Text - Book of the Diseases of Trees. By Professor R. Hartig.
Translated by William Somerville. Revised and edited, with Preface, by H. Marshall Ward. (Macmillan and Co.)—The present work was written from the point of view of German forestry. but is, of course, in large measure applicable to England as well. It is divided into four sections,—injuries in- duced by plants, wounds (among which defoliation by insects is included), diseases due to conditions of soil, and injuries due to atmospheric influences and fire. The first section is by far the largest and most important, and we are surprised to find so little attention paid to the injuries and diseases produced in trees by the attacks of animals, especially insects, mites, centipedes, &c. This may be due to the existence of the classical work of Ratza- burg, on forest insects, and others of a later date ; but we think that special attention should have been called, on the title- page or in the preface, to the limited scope of Dr. Hartig's work.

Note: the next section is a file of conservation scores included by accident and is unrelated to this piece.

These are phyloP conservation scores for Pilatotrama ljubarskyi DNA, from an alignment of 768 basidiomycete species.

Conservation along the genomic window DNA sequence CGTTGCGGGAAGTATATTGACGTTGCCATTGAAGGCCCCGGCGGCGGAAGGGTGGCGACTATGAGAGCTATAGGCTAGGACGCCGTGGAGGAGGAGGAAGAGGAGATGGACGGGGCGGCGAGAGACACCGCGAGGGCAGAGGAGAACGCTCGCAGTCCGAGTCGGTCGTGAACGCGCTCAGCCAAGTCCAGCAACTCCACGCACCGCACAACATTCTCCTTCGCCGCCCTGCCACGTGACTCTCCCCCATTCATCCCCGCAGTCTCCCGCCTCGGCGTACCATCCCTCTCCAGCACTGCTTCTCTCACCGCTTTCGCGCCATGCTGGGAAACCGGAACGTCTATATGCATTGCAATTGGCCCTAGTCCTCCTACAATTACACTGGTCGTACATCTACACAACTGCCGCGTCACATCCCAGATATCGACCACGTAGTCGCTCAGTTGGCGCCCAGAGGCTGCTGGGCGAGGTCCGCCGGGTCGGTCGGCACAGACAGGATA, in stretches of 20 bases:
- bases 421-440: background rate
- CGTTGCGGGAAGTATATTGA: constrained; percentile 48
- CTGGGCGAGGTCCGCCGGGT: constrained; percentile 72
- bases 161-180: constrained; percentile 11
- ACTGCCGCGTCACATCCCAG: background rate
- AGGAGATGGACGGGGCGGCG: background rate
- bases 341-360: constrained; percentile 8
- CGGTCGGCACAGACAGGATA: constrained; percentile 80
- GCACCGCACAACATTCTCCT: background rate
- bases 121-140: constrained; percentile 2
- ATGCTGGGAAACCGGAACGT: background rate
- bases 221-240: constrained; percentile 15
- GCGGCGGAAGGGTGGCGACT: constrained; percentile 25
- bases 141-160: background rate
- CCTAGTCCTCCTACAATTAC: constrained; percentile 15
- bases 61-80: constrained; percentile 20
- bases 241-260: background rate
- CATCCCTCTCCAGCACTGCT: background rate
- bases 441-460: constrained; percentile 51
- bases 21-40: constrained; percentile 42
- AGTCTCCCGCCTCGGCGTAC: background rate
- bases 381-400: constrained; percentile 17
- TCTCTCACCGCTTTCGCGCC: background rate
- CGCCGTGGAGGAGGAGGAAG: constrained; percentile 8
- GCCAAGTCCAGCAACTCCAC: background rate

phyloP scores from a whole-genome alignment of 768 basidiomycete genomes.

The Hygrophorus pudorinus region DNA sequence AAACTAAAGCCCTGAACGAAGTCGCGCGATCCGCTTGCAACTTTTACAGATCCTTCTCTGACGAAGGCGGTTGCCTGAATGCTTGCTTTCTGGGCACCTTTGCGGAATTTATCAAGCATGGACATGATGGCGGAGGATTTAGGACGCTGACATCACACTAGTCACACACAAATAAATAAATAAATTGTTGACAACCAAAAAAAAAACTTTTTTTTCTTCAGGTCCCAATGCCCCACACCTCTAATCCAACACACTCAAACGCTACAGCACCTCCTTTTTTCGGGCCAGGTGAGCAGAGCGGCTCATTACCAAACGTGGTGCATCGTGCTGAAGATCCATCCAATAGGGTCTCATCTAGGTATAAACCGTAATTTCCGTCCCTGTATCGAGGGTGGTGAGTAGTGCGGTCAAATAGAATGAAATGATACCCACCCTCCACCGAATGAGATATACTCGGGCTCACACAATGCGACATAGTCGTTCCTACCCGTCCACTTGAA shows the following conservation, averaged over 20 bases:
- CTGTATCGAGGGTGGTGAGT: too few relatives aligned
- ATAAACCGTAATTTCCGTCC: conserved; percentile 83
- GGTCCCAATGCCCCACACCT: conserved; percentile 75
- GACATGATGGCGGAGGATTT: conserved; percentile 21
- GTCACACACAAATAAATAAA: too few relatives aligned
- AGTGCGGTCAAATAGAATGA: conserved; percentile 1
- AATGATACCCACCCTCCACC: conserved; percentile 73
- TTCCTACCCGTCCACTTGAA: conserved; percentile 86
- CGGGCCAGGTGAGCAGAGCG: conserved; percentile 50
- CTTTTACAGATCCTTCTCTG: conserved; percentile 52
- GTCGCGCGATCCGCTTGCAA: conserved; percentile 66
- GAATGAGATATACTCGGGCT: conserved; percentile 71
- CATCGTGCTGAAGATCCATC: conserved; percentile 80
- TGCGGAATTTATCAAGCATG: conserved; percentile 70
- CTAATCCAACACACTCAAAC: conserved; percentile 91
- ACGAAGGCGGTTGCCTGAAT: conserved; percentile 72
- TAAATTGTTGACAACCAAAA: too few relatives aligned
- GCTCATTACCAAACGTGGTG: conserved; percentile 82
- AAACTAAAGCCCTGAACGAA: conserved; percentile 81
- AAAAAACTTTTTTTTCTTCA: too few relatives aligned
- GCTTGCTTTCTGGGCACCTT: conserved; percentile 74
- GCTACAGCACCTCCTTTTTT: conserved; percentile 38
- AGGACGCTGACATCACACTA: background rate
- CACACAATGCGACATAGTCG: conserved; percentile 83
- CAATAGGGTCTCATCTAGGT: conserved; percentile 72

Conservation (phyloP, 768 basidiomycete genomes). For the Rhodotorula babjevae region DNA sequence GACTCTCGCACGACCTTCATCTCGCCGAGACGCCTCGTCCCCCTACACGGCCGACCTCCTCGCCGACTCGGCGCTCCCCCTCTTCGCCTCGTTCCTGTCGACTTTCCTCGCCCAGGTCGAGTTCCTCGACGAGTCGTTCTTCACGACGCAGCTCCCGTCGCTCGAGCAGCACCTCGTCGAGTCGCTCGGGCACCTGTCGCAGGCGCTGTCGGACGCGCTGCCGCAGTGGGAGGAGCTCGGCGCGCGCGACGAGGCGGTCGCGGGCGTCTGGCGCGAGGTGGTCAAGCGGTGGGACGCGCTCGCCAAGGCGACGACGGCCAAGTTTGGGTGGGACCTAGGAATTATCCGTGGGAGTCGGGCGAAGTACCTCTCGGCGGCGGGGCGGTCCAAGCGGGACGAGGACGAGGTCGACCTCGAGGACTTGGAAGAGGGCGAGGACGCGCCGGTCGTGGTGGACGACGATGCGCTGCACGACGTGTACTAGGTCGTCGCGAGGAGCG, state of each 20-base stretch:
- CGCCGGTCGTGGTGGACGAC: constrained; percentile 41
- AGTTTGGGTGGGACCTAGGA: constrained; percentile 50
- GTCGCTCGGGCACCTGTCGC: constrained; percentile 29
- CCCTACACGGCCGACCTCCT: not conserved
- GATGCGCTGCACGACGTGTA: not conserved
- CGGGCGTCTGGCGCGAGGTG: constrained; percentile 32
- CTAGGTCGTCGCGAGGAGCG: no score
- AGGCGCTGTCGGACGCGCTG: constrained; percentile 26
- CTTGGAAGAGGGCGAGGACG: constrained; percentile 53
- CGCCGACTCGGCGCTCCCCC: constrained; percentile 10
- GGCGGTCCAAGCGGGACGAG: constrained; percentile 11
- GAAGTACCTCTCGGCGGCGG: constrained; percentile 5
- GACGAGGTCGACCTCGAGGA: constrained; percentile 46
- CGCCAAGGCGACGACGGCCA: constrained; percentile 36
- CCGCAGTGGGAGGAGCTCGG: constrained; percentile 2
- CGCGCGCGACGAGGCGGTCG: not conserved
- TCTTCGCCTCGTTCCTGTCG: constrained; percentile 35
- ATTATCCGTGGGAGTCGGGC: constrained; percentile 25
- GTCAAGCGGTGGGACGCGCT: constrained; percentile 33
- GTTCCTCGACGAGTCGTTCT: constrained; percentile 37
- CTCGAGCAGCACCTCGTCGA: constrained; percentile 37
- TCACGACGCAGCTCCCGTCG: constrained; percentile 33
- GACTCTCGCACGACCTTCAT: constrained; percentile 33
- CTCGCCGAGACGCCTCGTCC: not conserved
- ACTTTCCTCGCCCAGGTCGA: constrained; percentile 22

We are pleased, however, to find a special section treating of the destruction of structural timber by fungi, a most im- portant subject, but one which might have been considered hardly within the scope of a book dealing mainly with the diseases of living trees. The work is handsomely printed and illustrated with numerous woodcuts, and contains a classified list of the dis- eases mentioned, arranged under the various plants attacked. There is also a good general index. We think that this book ought to prove of much value to foresters, timber-merchants, and others interested in the subject.